Philosophy literally means "love of wisdom." Yet a glance at contemporary academic philosophy is enough to make one ask, "What's love got to do with it?" How could such dry, tedious, soulless verbal excursions ever have been meaningful to anyone, let alone some of the greatest minds in history?
The answer is that in its origins philosophy was not an abstract theoretical enterprise but a way of being in the world--an exercise of reason in furtherance of a broader spiritual and moral regimen. Restoring this lost perspective was the work of the French intellectual historian Pierre Hadot, who died last week at eighty-eight. Hadot was not Jewish, but scholars of Jewish thought are among the beneficiaries of his writings.
From its Socratic beginnings, Hadot showed, philosophy sought to liberate the self from both egoism and despair. Argument and analysis were certainly central to the effort—not, however, as ends in themselves but as the means to a moral life and human community. All this changed in the late Middle Ages when, under the influence of the Church, a few, officially sanctioned avenues of thought became formalized into doctrines and dogmas. By the time the ancient heritage was passed on to modern universities, it had been reduced to a set of concepts, propositions, and ideas.
Hilary Putnam, an influential American philosopher who returned to Jewish practice later in life, was one of the first to call attention to the light cast by Hadot's ideas on the work of Martin Buber, Franz Rosenzweig, Emmanuel Levinas, and other modern Jewish thinkers seeking the heart of philosophy in lived experience and moral responsibility. Working in the area of the ancient world, the historian Jonathan Schofer has recruited Hadot to clarify the ways in which the rabbis of the Mishnah and Talmud were themselves engaged, albeit from the perspective of Torah and divine justice, in the sort of spiritual exercise characteristic of Hellenistic philosophy. Hadot's work has also proved fruitful to students of medieval Jewish philosophy and Kabbalah.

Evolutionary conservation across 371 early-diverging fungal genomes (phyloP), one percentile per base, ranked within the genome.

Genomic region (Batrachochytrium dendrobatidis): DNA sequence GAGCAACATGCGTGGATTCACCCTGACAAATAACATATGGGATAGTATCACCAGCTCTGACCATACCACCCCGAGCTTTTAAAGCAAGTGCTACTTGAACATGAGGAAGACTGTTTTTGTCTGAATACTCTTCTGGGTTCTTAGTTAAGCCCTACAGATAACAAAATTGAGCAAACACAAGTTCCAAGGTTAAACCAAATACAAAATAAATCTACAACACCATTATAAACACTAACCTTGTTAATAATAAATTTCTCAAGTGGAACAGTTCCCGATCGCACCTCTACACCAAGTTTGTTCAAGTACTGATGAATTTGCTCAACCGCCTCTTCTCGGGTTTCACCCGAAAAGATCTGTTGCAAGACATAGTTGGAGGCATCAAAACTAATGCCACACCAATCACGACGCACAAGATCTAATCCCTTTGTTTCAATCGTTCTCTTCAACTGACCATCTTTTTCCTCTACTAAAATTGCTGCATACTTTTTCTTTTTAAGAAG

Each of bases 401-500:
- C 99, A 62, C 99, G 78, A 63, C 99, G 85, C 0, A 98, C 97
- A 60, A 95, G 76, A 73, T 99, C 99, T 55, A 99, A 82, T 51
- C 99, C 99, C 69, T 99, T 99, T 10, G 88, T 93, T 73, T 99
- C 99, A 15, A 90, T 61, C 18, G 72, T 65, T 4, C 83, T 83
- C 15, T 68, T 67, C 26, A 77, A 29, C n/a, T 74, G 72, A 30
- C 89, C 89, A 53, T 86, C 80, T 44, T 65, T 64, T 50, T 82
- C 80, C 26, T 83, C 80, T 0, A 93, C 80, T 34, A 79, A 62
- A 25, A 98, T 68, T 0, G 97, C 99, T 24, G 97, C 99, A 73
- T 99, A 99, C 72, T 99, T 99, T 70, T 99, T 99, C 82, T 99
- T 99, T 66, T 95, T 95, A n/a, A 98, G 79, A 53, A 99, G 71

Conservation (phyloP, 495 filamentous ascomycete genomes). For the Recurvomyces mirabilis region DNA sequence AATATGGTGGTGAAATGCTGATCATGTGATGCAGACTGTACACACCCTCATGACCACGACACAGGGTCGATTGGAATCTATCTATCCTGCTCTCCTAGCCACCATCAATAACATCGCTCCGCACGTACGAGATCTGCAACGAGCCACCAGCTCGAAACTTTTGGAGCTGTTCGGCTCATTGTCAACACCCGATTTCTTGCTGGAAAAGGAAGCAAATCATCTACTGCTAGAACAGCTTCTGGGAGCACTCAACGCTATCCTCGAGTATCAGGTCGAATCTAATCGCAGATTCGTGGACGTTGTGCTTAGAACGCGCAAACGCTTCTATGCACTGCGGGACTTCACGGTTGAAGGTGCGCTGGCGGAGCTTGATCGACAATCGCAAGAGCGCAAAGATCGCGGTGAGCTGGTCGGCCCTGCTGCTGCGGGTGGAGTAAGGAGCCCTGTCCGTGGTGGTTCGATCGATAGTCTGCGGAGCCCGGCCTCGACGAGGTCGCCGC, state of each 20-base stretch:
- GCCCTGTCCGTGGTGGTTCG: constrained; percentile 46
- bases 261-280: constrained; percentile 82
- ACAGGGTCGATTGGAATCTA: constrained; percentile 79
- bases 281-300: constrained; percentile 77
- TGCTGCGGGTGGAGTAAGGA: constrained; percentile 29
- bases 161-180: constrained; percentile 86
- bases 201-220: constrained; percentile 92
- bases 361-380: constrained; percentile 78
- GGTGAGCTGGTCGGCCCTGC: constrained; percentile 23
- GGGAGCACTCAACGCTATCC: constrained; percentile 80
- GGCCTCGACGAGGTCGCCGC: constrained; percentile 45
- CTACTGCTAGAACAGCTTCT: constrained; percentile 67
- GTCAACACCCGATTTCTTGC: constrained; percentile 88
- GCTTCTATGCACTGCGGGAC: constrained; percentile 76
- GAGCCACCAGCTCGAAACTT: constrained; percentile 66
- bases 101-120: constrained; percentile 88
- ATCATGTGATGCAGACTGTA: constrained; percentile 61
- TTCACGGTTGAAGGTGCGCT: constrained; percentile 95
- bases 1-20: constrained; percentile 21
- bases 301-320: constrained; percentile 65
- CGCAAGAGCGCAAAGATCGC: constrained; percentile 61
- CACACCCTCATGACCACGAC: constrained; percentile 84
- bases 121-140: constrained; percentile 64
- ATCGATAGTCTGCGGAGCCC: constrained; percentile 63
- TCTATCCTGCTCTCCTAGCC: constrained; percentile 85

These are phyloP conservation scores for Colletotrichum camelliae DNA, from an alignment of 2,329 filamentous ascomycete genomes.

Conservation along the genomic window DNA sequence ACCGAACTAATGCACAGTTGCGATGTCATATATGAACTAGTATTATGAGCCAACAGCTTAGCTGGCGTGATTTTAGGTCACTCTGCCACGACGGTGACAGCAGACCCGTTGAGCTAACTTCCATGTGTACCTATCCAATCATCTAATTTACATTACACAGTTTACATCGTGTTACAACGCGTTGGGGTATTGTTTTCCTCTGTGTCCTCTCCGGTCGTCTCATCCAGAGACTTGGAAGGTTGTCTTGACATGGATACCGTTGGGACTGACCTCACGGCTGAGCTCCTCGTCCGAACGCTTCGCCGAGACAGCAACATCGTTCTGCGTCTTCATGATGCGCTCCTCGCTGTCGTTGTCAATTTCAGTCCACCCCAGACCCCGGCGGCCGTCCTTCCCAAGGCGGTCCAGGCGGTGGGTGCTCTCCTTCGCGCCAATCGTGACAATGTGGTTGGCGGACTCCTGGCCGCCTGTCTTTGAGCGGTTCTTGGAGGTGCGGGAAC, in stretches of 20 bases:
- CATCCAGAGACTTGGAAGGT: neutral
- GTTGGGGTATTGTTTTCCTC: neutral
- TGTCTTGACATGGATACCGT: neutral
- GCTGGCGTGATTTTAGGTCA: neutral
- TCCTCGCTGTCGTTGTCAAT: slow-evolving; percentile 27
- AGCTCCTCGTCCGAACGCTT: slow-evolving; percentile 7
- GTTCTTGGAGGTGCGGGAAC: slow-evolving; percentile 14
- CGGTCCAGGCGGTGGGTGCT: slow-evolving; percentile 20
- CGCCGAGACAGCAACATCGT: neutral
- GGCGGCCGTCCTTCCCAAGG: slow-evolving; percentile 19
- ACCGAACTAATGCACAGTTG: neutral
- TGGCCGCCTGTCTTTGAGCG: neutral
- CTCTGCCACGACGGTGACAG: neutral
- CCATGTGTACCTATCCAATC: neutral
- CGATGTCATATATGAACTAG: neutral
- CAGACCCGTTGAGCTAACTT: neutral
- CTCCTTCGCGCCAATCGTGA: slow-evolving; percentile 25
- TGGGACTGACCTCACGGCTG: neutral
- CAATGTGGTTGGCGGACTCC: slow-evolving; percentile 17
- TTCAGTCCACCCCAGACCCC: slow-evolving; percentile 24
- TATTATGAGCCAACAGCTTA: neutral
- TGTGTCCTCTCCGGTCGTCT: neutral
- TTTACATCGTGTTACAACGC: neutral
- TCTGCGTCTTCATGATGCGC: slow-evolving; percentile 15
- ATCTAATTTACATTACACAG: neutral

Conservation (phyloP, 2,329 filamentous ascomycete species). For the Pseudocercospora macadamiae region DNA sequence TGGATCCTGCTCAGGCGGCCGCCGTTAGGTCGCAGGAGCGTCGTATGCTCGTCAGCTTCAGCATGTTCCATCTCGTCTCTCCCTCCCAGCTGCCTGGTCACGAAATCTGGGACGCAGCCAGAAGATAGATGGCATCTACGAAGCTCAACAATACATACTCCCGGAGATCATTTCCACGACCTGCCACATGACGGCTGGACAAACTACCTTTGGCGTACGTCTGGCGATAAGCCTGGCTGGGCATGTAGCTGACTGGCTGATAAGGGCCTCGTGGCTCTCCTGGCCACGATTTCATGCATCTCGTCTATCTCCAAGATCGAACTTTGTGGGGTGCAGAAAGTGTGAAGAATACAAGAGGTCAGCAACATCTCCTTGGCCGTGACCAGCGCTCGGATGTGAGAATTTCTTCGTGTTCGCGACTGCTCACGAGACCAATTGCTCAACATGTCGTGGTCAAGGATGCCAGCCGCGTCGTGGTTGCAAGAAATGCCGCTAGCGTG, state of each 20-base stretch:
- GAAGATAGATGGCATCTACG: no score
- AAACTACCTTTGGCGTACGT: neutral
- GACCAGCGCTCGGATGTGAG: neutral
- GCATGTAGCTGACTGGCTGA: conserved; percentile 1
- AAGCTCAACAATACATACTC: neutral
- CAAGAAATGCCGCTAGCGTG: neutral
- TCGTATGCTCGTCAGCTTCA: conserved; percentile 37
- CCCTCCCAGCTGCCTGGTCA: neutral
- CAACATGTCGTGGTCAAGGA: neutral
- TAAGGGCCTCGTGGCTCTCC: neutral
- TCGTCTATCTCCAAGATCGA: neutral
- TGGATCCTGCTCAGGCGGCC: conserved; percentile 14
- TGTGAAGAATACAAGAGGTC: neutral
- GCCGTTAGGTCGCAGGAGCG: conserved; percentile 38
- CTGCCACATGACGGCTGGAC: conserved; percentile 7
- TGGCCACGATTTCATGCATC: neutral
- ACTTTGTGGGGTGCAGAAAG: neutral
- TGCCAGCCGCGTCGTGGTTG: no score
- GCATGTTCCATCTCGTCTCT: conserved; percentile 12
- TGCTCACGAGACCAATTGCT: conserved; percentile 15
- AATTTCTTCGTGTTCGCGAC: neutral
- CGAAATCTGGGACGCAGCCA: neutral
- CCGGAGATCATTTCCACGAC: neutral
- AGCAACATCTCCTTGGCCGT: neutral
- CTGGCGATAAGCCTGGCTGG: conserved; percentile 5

A simple return to ancient and medieval philosophizing is neither possible nor desirable. We have learned too much in the interim about nature, society, and history. But, for Jews as for others, to see how essential to the life of the mind was once the commitment to spiritual elevation and ethical wholeness is not only to read the ancients with greater understanding but to reconsider modern ways of thinking, what they may lack, and what might with effort be retrieved.
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